Business Casual next. This is typically preferred in office settings. My first question is, “Do your customers see these employees?” If the answer is yes, I believe that this is a great dress code to have. Not everyone looks the same, but all are nicely dressed, and look the part of an office employee. We happen to be in Texas, and blue jeans are typically not permitted in offices except on a casual day. My question is why? I have never understood it here. I have been told that they don’t look as nice as slacks. Well that is your opinion. I would rather see George Strait in blue jeans than in slacks. I have also never seen a more violated type of dress code than business casual. I’ve seen flip flops, yoga pants, sweat pants, t-shirts, tennis shoes, pajamas, Halloween costumes (maybe not), short dresses and skirts, low cut tops, etc. It is their opinion that they look business casual, or they just don’t get what that means. Then you see angry emails from management, because the mail-room girl has on a shirt that looks too close to a t-shirt, but they are unconcerned with the lady wearing a top so low, you can see she her belly button. My personal experience? It may or may not be :). There is no true way to enforce business casual if you have more than 25 employees. Just resign to making them wear uniforms. You may have a smelly office, but everyone will look the same and belly button lady will only be able to unbutton two buttons on her polo shirt.
This brings us to the last type of dress code to cover. No dress code! Yay! My favorite! Although it comes with a whole slew of risks as well. The first question here would be the same as for business casual. Do your customers see your employees? If the answer is no, I would make a guideline of all body parts being covered and the old saying, “Raise your arms, touch your toes. If anything shows, go change your clothes.” Now if the answer is yes, and your employees will interact with your customers, I would give some more guidelines. This also depends on the employees. Do you have a belly button woman working there, or someone who likes to wear t-shirts? My dress usually is comfortable. I like wearing shirts with 3/4 sleeves and long pants or capris. The one pair of shorts that I would wear up here are perpetually dirty, so it isn’t going to happen. Today, I am in a comfy T shirt, nice flip flops, and purple sweat type pants that are not baggy, but are not tight either. I have chronic back issues, so some days, this is as good as it gets, unfortunately. However, I still feel like I can talk to people dressed this way. My office looks similar to a living room, and I look like I am lounging in my house. These comfy clothes are also great on cleaning days because I am not going to worry over getting a $5 clearance pair of sweats dirty like I would a $25 pair of slacks. I am also dressed down in a way that it is easy to talk to me. I look like I could have just invited you for coffee. I am not in a stuffy suit, and don’t look like my attitude may not be the best. I am dressed as honest as it gets. Honesty is still so important and probably more so now than it ever has been because it has become a novelty.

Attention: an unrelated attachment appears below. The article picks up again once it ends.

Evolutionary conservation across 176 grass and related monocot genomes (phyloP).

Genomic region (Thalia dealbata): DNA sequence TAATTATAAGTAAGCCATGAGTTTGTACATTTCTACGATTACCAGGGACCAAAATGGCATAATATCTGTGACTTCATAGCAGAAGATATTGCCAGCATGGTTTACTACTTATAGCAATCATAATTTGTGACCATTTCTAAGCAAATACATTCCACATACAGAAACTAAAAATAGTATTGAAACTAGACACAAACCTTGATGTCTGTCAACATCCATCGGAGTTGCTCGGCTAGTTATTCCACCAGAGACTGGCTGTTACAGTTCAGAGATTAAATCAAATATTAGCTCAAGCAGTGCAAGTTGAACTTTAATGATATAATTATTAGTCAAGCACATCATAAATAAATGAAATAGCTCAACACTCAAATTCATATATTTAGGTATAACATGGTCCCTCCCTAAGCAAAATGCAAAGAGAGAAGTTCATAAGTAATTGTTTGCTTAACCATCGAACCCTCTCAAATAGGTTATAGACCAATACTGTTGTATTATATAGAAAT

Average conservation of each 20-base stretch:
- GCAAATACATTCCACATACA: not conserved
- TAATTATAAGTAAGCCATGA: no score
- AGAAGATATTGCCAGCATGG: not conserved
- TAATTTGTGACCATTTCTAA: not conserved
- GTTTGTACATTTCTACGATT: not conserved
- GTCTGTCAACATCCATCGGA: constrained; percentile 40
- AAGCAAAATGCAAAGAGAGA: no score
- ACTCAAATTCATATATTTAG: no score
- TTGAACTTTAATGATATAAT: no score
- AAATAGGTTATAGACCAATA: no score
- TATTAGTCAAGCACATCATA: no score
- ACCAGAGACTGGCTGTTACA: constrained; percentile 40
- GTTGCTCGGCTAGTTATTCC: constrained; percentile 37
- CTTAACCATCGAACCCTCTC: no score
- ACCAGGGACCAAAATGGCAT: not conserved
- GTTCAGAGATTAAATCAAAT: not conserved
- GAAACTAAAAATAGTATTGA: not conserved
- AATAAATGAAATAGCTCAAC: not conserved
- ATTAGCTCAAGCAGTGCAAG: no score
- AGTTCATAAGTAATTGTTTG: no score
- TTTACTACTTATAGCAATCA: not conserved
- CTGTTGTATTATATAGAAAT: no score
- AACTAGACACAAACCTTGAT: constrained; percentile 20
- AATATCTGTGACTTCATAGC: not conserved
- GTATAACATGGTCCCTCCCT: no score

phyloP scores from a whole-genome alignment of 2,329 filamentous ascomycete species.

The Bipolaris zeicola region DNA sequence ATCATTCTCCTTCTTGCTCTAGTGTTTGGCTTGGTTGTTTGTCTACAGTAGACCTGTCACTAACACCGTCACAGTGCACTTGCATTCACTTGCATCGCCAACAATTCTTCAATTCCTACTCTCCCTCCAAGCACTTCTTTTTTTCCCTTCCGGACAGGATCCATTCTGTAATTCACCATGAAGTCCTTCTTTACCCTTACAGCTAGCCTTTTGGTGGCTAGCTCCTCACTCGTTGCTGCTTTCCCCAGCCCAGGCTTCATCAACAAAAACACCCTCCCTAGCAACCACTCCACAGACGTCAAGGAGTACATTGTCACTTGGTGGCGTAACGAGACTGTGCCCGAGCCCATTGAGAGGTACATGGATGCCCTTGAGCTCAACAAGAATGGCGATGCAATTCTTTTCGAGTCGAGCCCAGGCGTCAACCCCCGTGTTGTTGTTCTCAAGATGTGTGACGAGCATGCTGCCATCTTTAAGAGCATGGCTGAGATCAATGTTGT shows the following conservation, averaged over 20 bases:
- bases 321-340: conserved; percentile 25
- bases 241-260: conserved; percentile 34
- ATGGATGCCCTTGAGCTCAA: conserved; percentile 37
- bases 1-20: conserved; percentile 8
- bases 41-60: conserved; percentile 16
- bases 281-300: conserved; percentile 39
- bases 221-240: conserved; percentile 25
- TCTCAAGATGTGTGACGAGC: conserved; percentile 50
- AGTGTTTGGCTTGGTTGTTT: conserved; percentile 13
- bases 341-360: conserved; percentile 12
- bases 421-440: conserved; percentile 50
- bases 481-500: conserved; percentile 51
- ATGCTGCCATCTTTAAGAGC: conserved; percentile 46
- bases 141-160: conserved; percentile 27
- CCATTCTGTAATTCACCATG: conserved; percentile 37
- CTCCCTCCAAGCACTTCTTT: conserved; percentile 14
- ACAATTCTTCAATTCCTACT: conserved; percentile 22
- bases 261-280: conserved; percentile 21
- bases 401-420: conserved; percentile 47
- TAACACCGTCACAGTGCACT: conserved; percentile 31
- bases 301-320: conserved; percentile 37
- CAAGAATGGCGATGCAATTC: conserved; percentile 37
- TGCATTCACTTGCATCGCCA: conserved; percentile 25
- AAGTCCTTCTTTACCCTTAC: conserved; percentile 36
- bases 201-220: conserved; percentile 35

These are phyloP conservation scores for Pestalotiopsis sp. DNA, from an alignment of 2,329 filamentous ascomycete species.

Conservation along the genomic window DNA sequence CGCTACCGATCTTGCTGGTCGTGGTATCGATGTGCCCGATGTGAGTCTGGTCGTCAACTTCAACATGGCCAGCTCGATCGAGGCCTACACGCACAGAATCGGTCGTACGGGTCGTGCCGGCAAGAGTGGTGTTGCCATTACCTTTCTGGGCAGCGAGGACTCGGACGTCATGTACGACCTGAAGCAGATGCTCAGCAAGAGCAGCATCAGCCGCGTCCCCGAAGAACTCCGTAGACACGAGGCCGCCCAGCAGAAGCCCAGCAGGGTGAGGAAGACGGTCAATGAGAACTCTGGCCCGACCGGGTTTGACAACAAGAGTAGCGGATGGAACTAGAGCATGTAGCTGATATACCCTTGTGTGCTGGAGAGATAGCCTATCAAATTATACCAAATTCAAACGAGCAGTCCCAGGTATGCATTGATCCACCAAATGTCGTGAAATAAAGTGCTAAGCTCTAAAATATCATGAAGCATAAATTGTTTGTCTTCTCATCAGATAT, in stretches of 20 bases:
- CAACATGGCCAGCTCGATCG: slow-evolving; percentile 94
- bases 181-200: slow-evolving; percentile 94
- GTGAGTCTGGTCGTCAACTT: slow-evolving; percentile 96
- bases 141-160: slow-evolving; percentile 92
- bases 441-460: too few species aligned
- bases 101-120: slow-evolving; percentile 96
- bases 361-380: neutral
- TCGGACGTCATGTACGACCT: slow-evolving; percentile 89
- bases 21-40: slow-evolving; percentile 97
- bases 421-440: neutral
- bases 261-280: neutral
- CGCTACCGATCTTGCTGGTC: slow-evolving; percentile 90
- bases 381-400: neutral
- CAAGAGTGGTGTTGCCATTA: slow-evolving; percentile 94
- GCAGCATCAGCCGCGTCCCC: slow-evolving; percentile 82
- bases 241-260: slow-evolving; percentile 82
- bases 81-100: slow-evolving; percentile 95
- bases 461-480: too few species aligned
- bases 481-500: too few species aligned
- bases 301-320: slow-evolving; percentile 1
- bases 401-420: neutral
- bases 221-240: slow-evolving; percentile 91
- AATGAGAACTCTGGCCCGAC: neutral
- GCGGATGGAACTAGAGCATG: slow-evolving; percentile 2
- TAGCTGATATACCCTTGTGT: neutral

The Hermit Haus View
We are investing our money in people, doing the most good, having fun everyday, and kicking the day’s butt. We are not concerned with how you look. We are concerned with your happiness. We are concerned with doing the most good where it counts. So no, I am not going to wear a bathing suit to work even in the summer, but I will probably fight to hang on to my sweatpants just as fiercely as I would for my stapler. What are your opinions about dress codes? Let me know below. You might just make me change my mind 🙂
*Note from Sue Ann: Don’t wear red shirts to a Target store unless you want to be asked a lot of questions. Also Sue Ann was in charge of photos and could not find another one of Mandi in her finery.